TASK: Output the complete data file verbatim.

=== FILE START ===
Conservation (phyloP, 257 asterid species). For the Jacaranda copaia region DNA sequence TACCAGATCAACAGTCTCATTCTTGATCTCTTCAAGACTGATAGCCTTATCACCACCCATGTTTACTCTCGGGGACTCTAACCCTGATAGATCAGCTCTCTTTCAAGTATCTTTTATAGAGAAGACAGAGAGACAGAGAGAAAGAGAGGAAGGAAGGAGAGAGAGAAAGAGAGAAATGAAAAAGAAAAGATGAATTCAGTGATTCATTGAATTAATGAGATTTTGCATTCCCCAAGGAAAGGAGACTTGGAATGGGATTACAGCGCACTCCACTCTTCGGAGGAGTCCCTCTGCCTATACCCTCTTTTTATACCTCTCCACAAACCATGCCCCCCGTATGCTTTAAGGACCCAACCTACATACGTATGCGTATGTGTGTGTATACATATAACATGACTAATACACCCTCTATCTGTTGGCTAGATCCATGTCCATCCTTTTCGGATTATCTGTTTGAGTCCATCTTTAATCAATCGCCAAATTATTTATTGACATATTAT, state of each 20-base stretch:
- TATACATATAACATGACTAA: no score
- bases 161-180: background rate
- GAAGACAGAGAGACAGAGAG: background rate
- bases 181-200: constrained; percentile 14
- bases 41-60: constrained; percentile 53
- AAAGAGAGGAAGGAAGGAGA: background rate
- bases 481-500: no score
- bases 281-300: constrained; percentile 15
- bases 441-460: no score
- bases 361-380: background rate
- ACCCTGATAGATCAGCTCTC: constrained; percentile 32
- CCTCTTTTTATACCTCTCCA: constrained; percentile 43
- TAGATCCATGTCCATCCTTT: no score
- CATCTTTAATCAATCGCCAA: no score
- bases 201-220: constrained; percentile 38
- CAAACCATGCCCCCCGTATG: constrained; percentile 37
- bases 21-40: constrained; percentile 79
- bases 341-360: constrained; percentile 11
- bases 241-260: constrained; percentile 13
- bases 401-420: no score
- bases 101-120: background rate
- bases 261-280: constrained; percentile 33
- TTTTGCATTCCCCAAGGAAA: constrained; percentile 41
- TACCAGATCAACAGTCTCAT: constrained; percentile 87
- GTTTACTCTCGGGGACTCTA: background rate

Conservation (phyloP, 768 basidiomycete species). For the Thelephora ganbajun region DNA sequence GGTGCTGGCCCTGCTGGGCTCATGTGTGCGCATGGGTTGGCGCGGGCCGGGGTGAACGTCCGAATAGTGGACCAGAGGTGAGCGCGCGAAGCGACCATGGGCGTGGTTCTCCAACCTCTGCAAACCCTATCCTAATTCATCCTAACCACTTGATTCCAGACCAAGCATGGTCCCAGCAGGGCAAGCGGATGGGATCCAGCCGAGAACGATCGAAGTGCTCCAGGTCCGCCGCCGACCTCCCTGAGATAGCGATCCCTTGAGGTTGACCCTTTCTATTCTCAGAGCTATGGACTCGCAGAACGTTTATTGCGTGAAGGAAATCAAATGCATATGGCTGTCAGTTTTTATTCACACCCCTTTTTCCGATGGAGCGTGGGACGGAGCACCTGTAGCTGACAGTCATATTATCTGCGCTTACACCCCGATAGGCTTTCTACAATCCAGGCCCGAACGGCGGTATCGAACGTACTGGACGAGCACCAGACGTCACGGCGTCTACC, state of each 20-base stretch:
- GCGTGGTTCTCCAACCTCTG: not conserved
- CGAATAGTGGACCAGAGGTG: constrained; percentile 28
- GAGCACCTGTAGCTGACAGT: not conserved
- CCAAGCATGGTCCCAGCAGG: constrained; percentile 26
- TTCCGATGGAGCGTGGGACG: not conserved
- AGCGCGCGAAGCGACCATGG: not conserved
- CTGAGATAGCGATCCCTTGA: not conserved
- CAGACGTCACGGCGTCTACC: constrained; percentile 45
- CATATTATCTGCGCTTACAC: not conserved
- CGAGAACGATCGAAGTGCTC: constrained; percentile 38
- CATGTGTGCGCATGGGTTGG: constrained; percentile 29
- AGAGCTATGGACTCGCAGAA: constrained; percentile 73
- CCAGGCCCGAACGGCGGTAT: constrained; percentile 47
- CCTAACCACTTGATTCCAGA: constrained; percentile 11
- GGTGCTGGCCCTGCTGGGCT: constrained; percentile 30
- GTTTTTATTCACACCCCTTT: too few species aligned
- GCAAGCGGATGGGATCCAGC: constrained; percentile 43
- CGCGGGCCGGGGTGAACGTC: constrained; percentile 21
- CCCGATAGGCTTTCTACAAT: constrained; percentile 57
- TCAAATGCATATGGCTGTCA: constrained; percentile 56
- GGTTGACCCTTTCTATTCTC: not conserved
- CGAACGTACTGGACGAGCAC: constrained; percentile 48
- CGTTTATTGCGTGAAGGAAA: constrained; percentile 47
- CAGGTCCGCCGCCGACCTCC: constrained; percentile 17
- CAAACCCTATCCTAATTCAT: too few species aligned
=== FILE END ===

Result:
Conservation (phyloP, 257 asterid species). For the Jacaranda copaia region DNA sequence TACCAGATCAACAGTCTCATTCTTGATCTCTTCAAGACTGATAGCCTTATCACCACCCATGTTTACTCTCGGGGACTCTAACCCTGATAGATCAGCTCTCTTTCAAGTATCTTTTATAGAGAAGACAGAGAGACAGAGAGAAAGAGAGGAAGGAAGGAGAGAGAGAAAGAGAGAAATGAAAAAGAAAAGATGAATTCAGTGATTCATTGAATTAATGAGATTTTGCATTCCCCAAGGAAAGGAGACTTGGAATGGGATTACAGCGCACTCCACTCTTCGGAGGAGTCCCTCTGCCTATACCCTCTTTTTATACCTCTCCACAAACCATGCCCCCCGTATGCTTTAAGGACCCAACCTACATACGTATGCGTATGTGTGTGTATACATATAACATGACTAATACACCCTCTATCTGTTGGCTAGATCCATGTCCATCCTTTTCGGATTATCTGTTTGAGTCCATCTTTAATCAATCGCCAAATTATTTATTGACATATTAT, state of each 20-base stretch:
- TATACATATAACATGACTAA: no score
- bases 161-180: background rate
- GAAGACAGAGAGACAGAGAG: background rate
- bases 181-200: constrained; percentile 14
- bases 41-60: constrained; percentile 53
- AAAGAGAGGAAGGAAGGAGA: background rate
- bases 481-500: no score
- bases 281-300: constrained; percentile 15
- bases 441-460: no score
- bases 361-380: background rate
- ACCCTGATAGATCAGCTCTC: constrained; percentile 32
- CCTCTTTTTATACCTCTCCA: constrained; percentile 43
- TAGATCCATGTCCATCCTTT: no score
- CATCTTTAATCAATCGCCAA: no score
- bases 201-220: constrained; percentile 38
- CAAACCATGCCCCCCGTATG: constrained; percentile 37
- bases 21-40: constrained; percentile 79
- bases 341-360: constrained; percentile 11
- bases 241-260: constrained; percentile 13
- bases 401-420: no score
- bases 101-120: background rate
- bases 261-280: constrained; percentile 33
- TTTTGCATTCCCCAAGGAAA: constrained; percentile 41
- TACCAGATCAACAGTCTCAT: constrained; percentile 87
- GTTTACTCTCGGGGACTCTA: background rate

Conservation (phyloP, 768 basidiomycete species). For the Thelephora ganbajun region DNA sequence GGTGCTGGCCCTGCTGGGCTCATGTGTGCGCATGGGTTGGCGCGGGCCGGGGTGAACGTCCGAATAGTGGACCAGAGGTGAGCGCGCGAAGCGACCATGGGCGTGGTTCTCCAACCTCTGCAAACCCTATCCTAATTCATCCTAACCACTTGATTCCAGACCAAGCATGGTCCCAGCAGGGCAAGCGGATGGGATCCAGCCGAGAACGATCGAAGTGCTCCAGGTCCGCCGCCGACCTCCCTGAGATAGCGATCCCTTGAGGTTGACCCTTTCTATTCTCAGAGCTATGGACTCGCAGAACGTTTATTGCGTGAAGGAAATCAAATGCATATGGCTGTCAGTTTTTATTCACACCCCTTTTTCCGATGGAGCGTGGGACGGAGCACCTGTAGCTGACAGTCATATTATCTGCGCTTACACCCCGATAGGCTTTCTACAATCCAGGCCCGAACGGCGGTATCGAACGTACTGGACGAGCACCAGACGTCACGGCGTCTACC, state of each 20-base stretch:
- GCGTGGTTCTCCAACCTCTG: not conserved
- CGAATAGTGGACCAGAGGTG: constrained; percentile 28
- GAGCACCTGTAGCTGACAGT: not conserved
- CCAAGCATGGTCCCAGCAGG: constrained; percentile 26
- TTCCGATGGAGCGTGGGACG: not conserved
- AGCGCGCGAAGCGACCATGG: not conserved
- CTGAGATAGCGATCCCTTGA: not conserved
- CAGACGTCACGGCGTCTACC: constrained; percentile 45
- CATATTATCTGCGCTTACAC: not conserved
- CGAGAACGATCGAAGTGCTC: constrained; percentile 38
- CATGTGTGCGCATGGGTTGG: constrained; percentile 29
- AGAGCTATGGACTCGCAGAA: constrained; percentile 73
- CCAGGCCCGAACGGCGGTAT: constrained; percentile 47
- CCTAACCACTTGATTCCAGA: constrained; percentile 11
- GGTGCTGGCCCTGCTGGGCT: constrained; percentile 30
- GTTTTTATTCACACCCCTTT: too few species aligned
- GCAAGCGGATGGGATCCAGC: constrained; percentile 43
- CGCGGGCCGGGGTGAACGTC: constrained; percentile 21
- CCCGATAGGCTTTCTACAAT: constrained; percentile 57
- TCAAATGCATATGGCTGTCA: constrained; percentile 56
- GGTTGACCCTTTCTATTCTC: not conserved
- CGAACGTACTGGACGAGCAC: constrained; percentile 48
- CGTTTATTGCGTGAAGGAAA: constrained; percentile 47
- CAGGTCCGCCGCCGACCTCC: constrained; percentile 17
- CAAACCCTATCCTAATTCAT: too few species aligned